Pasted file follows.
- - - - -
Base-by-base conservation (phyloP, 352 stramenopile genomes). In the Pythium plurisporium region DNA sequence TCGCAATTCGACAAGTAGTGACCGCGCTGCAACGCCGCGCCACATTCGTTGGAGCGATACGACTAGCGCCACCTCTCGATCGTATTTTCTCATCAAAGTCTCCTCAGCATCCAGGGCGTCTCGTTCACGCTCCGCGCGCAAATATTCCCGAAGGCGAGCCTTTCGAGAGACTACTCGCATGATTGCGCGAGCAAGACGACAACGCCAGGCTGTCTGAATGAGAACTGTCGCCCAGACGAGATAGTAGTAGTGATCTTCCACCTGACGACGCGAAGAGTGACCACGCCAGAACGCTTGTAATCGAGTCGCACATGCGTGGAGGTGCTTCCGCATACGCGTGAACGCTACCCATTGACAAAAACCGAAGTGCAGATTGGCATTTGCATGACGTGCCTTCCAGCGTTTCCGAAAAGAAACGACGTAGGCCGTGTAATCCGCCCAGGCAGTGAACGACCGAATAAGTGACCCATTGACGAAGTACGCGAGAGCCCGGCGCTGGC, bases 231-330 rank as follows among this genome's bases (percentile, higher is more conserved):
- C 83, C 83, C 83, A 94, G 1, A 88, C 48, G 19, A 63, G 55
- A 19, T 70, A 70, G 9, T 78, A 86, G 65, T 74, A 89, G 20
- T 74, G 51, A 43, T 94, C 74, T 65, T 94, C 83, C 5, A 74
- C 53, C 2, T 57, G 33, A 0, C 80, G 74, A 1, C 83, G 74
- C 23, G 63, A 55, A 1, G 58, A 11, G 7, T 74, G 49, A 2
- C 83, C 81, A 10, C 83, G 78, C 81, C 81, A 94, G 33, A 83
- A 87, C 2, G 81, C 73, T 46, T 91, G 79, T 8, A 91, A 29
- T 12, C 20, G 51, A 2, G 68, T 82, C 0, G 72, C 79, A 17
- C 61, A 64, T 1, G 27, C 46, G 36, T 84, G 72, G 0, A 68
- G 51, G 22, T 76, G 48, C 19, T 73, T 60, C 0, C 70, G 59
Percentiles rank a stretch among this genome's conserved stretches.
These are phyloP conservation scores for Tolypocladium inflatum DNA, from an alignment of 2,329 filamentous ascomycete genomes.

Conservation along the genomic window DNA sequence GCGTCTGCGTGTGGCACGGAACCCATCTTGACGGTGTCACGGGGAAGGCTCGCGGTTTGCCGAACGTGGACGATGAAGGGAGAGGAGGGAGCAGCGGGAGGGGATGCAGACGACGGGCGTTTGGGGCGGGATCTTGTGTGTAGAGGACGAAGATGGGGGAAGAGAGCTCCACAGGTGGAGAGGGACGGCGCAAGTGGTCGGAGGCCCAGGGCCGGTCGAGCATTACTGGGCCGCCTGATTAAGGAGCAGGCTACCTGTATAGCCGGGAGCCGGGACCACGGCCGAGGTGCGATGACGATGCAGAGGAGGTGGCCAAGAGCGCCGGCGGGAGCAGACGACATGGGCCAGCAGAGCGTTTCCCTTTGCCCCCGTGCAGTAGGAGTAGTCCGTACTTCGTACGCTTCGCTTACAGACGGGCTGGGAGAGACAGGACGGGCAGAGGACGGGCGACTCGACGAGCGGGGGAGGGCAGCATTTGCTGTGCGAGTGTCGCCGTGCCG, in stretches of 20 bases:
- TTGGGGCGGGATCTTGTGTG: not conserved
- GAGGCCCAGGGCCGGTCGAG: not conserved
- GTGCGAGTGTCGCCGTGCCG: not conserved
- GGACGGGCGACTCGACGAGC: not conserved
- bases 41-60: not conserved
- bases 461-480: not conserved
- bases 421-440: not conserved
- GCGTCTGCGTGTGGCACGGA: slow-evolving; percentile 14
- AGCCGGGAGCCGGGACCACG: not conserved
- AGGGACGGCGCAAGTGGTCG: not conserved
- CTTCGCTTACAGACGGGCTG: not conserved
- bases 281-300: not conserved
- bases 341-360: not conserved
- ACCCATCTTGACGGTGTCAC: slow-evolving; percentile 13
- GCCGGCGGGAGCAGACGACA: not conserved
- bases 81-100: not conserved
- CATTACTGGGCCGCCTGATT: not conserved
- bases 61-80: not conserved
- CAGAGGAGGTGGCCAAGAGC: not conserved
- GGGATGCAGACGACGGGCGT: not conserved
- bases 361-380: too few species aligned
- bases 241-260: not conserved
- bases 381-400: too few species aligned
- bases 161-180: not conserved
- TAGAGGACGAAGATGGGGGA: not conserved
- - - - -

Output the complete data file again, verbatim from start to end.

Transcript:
Base-by-base conservation (phyloP, 352 stramenopile genomes). In the Pythium plurisporium region DNA sequence TCGCAATTCGACAAGTAGTGACCGCGCTGCAACGCCGCGCCACATTCGTTGGAGCGATACGACTAGCGCCACCTCTCGATCGTATTTTCTCATCAAAGTCTCCTCAGCATCCAGGGCGTCTCGTTCACGCTCCGCGCGCAAATATTCCCGAAGGCGAGCCTTTCGAGAGACTACTCGCATGATTGCGCGAGCAAGACGACAACGCCAGGCTGTCTGAATGAGAACTGTCGCCCAGACGAGATAGTAGTAGTGATCTTCCACCTGACGACGCGAAGAGTGACCACGCCAGAACGCTTGTAATCGAGTCGCACATGCGTGGAGGTGCTTCCGCATACGCGTGAACGCTACCCATTGACAAAAACCGAAGTGCAGATTGGCATTTGCATGACGTGCCTTCCAGCGTTTCCGAAAAGAAACGACGTAGGCCGTGTAATCCGCCCAGGCAGTGAACGACCGAATAAGTGACCCATTGACGAAGTACGCGAGAGCCCGGCGCTGGC, bases 231-330 rank as follows among this genome's bases (percentile, higher is more conserved):
- C 83, C 83, C 83, A 94, G 1, A 88, C 48, G 19, A 63, G 55
- A 19, T 70, A 70, G 9, T 78, A 86, G 65, T 74, A 89, G 20
- T 74, G 51, A 43, T 94, C 74, T 65, T 94, C 83, C 5, A 74
- C 53, C 2, T 57, G 33, A 0, C 80, G 74, A 1, C 83, G 74
- C 23, G 63, A 55, A 1, G 58, A 11, G 7, T 74, G 49, A 2
- C 83, C 81, A 10, C 83, G 78, C 81, C 81, A 94, G 33, A 83
- A 87, C 2, G 81, C 73, T 46, T 91, G 79, T 8, A 91, A 29
- T 12, C 20, G 51, A 2, G 68, T 82, C 0, G 72, C 79, A 17
- C 61, A 64, T 1, G 27, C 46, G 36, T 84, G 72, G 0, A 68
- G 51, G 22, T 76, G 48, C 19, T 73, T 60, C 0, C 70, G 59
Percentiles rank a stretch among this genome's conserved stretches.
These are phyloP conservation scores for Tolypocladium inflatum DNA, from an alignment of 2,329 filamentous ascomycete genomes.

Conservation along the genomic window DNA sequence GCGTCTGCGTGTGGCACGGAACCCATCTTGACGGTGTCACGGGGAAGGCTCGCGGTTTGCCGAACGTGGACGATGAAGGGAGAGGAGGGAGCAGCGGGAGGGGATGCAGACGACGGGCGTTTGGGGCGGGATCTTGTGTGTAGAGGACGAAGATGGGGGAAGAGAGCTCCACAGGTGGAGAGGGACGGCGCAAGTGGTCGGAGGCCCAGGGCCGGTCGAGCATTACTGGGCCGCCTGATTAAGGAGCAGGCTACCTGTATAGCCGGGAGCCGGGACCACGGCCGAGGTGCGATGACGATGCAGAGGAGGTGGCCAAGAGCGCCGGCGGGAGCAGACGACATGGGCCAGCAGAGCGTTTCCCTTTGCCCCCGTGCAGTAGGAGTAGTCCGTACTTCGTACGCTTCGCTTACAGACGGGCTGGGAGAGACAGGACGGGCAGAGGACGGGCGACTCGACGAGCGGGGGAGGGCAGCATTTGCTGTGCGAGTGTCGCCGTGCCG, in stretches of 20 bases:
- TTGGGGCGGGATCTTGTGTG: not conserved
- GAGGCCCAGGGCCGGTCGAG: not conserved
- GTGCGAGTGTCGCCGTGCCG: not conserved
- GGACGGGCGACTCGACGAGC: not conserved
- bases 41-60: not conserved
- bases 461-480: not conserved
- bases 421-440: not conserved
- GCGTCTGCGTGTGGCACGGA: slow-evolving; percentile 14
- AGCCGGGAGCCGGGACCACG: not conserved
- AGGGACGGCGCAAGTGGTCG: not conserved
- CTTCGCTTACAGACGGGCTG: not conserved
- bases 281-300: not conserved
- bases 341-360: not conserved
- ACCCATCTTGACGGTGTCAC: slow-evolving; percentile 13
- GCCGGCGGGAGCAGACGACA: not conserved
- bases 81-100: not conserved
- CATTACTGGGCCGCCTGATT: not conserved
- bases 61-80: not conserved
- CAGAGGAGGTGGCCAAGAGC: not conserved
- GGGATGCAGACGACGGGCGT: not conserved
- bases 361-380: too few species aligned
- bases 241-260: not conserved
- bases 381-400: too few species aligned
- bases 161-180: not conserved
- TAGAGGACGAAGATGGGGGA: not conserved